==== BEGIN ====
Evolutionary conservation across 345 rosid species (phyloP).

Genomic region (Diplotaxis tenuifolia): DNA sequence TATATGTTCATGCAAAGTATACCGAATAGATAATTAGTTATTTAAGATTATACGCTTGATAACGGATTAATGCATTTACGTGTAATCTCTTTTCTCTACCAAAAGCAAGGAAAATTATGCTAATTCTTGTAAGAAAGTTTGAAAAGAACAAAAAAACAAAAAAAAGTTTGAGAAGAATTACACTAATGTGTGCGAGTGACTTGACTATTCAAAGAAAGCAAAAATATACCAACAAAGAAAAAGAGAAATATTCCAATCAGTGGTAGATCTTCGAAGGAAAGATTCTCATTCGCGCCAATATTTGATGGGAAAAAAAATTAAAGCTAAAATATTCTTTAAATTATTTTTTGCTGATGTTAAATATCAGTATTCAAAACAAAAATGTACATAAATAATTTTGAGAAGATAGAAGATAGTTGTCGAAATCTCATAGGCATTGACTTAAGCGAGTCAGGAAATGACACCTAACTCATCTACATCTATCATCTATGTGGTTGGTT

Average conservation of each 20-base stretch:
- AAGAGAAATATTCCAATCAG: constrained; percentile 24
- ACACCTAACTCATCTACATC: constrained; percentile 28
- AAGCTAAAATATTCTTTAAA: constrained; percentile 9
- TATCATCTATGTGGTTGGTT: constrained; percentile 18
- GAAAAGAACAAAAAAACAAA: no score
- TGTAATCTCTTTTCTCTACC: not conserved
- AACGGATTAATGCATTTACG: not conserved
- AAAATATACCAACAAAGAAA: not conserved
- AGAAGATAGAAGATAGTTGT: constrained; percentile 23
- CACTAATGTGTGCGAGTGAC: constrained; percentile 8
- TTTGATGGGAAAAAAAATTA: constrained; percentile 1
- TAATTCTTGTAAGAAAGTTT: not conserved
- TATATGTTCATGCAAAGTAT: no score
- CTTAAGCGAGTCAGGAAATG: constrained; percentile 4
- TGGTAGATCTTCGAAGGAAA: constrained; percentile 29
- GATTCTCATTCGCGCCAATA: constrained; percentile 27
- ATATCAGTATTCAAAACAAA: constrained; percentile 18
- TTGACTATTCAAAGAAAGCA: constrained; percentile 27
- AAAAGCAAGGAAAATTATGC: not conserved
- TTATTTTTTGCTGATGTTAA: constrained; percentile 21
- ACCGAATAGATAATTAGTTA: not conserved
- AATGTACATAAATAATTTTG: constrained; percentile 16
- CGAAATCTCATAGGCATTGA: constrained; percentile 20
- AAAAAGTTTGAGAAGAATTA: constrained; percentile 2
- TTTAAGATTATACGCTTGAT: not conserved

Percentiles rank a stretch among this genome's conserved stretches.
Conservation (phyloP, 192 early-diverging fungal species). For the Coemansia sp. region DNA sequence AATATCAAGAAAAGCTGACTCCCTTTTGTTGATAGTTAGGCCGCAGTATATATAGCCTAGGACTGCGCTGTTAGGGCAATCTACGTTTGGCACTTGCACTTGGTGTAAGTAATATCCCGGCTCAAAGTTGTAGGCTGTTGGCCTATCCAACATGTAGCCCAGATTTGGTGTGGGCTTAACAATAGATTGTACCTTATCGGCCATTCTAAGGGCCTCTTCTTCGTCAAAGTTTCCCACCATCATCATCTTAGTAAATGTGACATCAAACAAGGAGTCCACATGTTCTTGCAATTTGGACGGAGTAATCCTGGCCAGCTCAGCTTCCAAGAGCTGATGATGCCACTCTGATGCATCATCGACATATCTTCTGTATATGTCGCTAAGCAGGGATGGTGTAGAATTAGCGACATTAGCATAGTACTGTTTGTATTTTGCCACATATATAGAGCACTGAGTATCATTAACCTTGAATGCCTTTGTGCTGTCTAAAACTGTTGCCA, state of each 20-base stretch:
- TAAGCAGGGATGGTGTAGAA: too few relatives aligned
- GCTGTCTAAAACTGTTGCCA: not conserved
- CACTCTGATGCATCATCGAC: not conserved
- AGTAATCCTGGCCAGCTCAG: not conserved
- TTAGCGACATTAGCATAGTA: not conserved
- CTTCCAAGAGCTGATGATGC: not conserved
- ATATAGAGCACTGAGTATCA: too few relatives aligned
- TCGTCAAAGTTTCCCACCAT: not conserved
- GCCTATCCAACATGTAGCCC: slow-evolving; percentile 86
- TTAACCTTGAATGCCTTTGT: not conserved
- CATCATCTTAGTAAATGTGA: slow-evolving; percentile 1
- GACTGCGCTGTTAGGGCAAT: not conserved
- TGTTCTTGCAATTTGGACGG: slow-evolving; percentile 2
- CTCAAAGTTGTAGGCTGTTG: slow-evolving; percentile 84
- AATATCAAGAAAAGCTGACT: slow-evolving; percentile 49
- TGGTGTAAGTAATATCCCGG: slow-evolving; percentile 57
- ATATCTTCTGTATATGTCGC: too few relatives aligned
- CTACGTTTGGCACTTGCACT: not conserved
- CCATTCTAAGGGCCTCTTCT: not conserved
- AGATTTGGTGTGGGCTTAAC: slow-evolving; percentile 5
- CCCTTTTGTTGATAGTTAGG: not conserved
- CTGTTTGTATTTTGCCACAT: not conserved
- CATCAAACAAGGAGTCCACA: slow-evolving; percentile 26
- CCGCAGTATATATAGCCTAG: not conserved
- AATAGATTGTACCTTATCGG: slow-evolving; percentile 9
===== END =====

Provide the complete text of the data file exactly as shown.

Evolutionary conservation across 345 rosid species (phyloP).

Genomic region (Diplotaxis tenuifolia): DNA sequence TATATGTTCATGCAAAGTATACCGAATAGATAATTAGTTATTTAAGATTATACGCTTGATAACGGATTAATGCATTTACGTGTAATCTCTTTTCTCTACCAAAAGCAAGGAAAATTATGCTAATTCTTGTAAGAAAGTTTGAAAAGAACAAAAAAACAAAAAAAAGTTTGAGAAGAATTACACTAATGTGTGCGAGTGACTTGACTATTCAAAGAAAGCAAAAATATACCAACAAAGAAAAAGAGAAATATTCCAATCAGTGGTAGATCTTCGAAGGAAAGATTCTCATTCGCGCCAATATTTGATGGGAAAAAAAATTAAAGCTAAAATATTCTTTAAATTATTTTTTGCTGATGTTAAATATCAGTATTCAAAACAAAAATGTACATAAATAATTTTGAGAAGATAGAAGATAGTTGTCGAAATCTCATAGGCATTGACTTAAGCGAGTCAGGAAATGACACCTAACTCATCTACATCTATCATCTATGTGGTTGGTT

Average conservation of each 20-base stretch:
- AAGAGAAATATTCCAATCAG: constrained; percentile 24
- ACACCTAACTCATCTACATC: constrained; percentile 28
- AAGCTAAAATATTCTTTAAA: constrained; percentile 9
- TATCATCTATGTGGTTGGTT: constrained; percentile 18
- GAAAAGAACAAAAAAACAAA: no score
- TGTAATCTCTTTTCTCTACC: not conserved
- AACGGATTAATGCATTTACG: not conserved
- AAAATATACCAACAAAGAAA: not conserved
- AGAAGATAGAAGATAGTTGT: constrained; percentile 23
- CACTAATGTGTGCGAGTGAC: constrained; percentile 8
- TTTGATGGGAAAAAAAATTA: constrained; percentile 1
- TAATTCTTGTAAGAAAGTTT: not conserved
- TATATGTTCATGCAAAGTAT: no score
- CTTAAGCGAGTCAGGAAATG: constrained; percentile 4
- TGGTAGATCTTCGAAGGAAA: constrained; percentile 29
- GATTCTCATTCGCGCCAATA: constrained; percentile 27
- ATATCAGTATTCAAAACAAA: constrained; percentile 18
- TTGACTATTCAAAGAAAGCA: constrained; percentile 27
- AAAAGCAAGGAAAATTATGC: not conserved
- TTATTTTTTGCTGATGTTAA: constrained; percentile 21
- ACCGAATAGATAATTAGTTA: not conserved
- AATGTACATAAATAATTTTG: constrained; percentile 16
- CGAAATCTCATAGGCATTGA: constrained; percentile 20
- AAAAAGTTTGAGAAGAATTA: constrained; percentile 2
- TTTAAGATTATACGCTTGAT: not conserved

Percentiles rank a stretch among this genome's conserved stretches.
Conservation (phyloP, 192 early-diverging fungal species). For the Coemansia sp. region DNA sequence AATATCAAGAAAAGCTGACTCCCTTTTGTTGATAGTTAGGCCGCAGTATATATAGCCTAGGACTGCGCTGTTAGGGCAATCTACGTTTGGCACTTGCACTTGGTGTAAGTAATATCCCGGCTCAAAGTTGTAGGCTGTTGGCCTATCCAACATGTAGCCCAGATTTGGTGTGGGCTTAACAATAGATTGTACCTTATCGGCCATTCTAAGGGCCTCTTCTTCGTCAAAGTTTCCCACCATCATCATCTTAGTAAATGTGACATCAAACAAGGAGTCCACATGTTCTTGCAATTTGGACGGAGTAATCCTGGCCAGCTCAGCTTCCAAGAGCTGATGATGCCACTCTGATGCATCATCGACATATCTTCTGTATATGTCGCTAAGCAGGGATGGTGTAGAATTAGCGACATTAGCATAGTACTGTTTGTATTTTGCCACATATATAGAGCACTGAGTATCATTAACCTTGAATGCCTTTGTGCTGTCTAAAACTGTTGCCA, state of each 20-base stretch:
- TAAGCAGGGATGGTGTAGAA: too few relatives aligned
- GCTGTCTAAAACTGTTGCCA: not conserved
- CACTCTGATGCATCATCGAC: not conserved
- AGTAATCCTGGCCAGCTCAG: not conserved
- TTAGCGACATTAGCATAGTA: not conserved
- CTTCCAAGAGCTGATGATGC: not conserved
- ATATAGAGCACTGAGTATCA: too few relatives aligned
- TCGTCAAAGTTTCCCACCAT: not conserved
- GCCTATCCAACATGTAGCCC: slow-evolving; percentile 86
- TTAACCTTGAATGCCTTTGT: not conserved
- CATCATCTTAGTAAATGTGA: slow-evolving; percentile 1
- GACTGCGCTGTTAGGGCAAT: not conserved
- TGTTCTTGCAATTTGGACGG: slow-evolving; percentile 2
- CTCAAAGTTGTAGGCTGTTG: slow-evolving; percentile 84
- AATATCAAGAAAAGCTGACT: slow-evolving; percentile 49
- TGGTGTAAGTAATATCCCGG: slow-evolving; percentile 57
- ATATCTTCTGTATATGTCGC: too few relatives aligned
- CTACGTTTGGCACTTGCACT: not conserved
- CCATTCTAAGGGCCTCTTCT: not conserved
- AGATTTGGTGTGGGCTTAAC: slow-evolving; percentile 5
- CCCTTTTGTTGATAGTTAGG: not conserved
- CTGTTTGTATTTTGCCACAT: not conserved
- CATCAAACAAGGAGTCCACA: slow-evolving; percentile 26
- CCGCAGTATATATAGCCTAG: not conserved
- AATAGATTGTACCTTATCGG: slow-evolving; percentile 9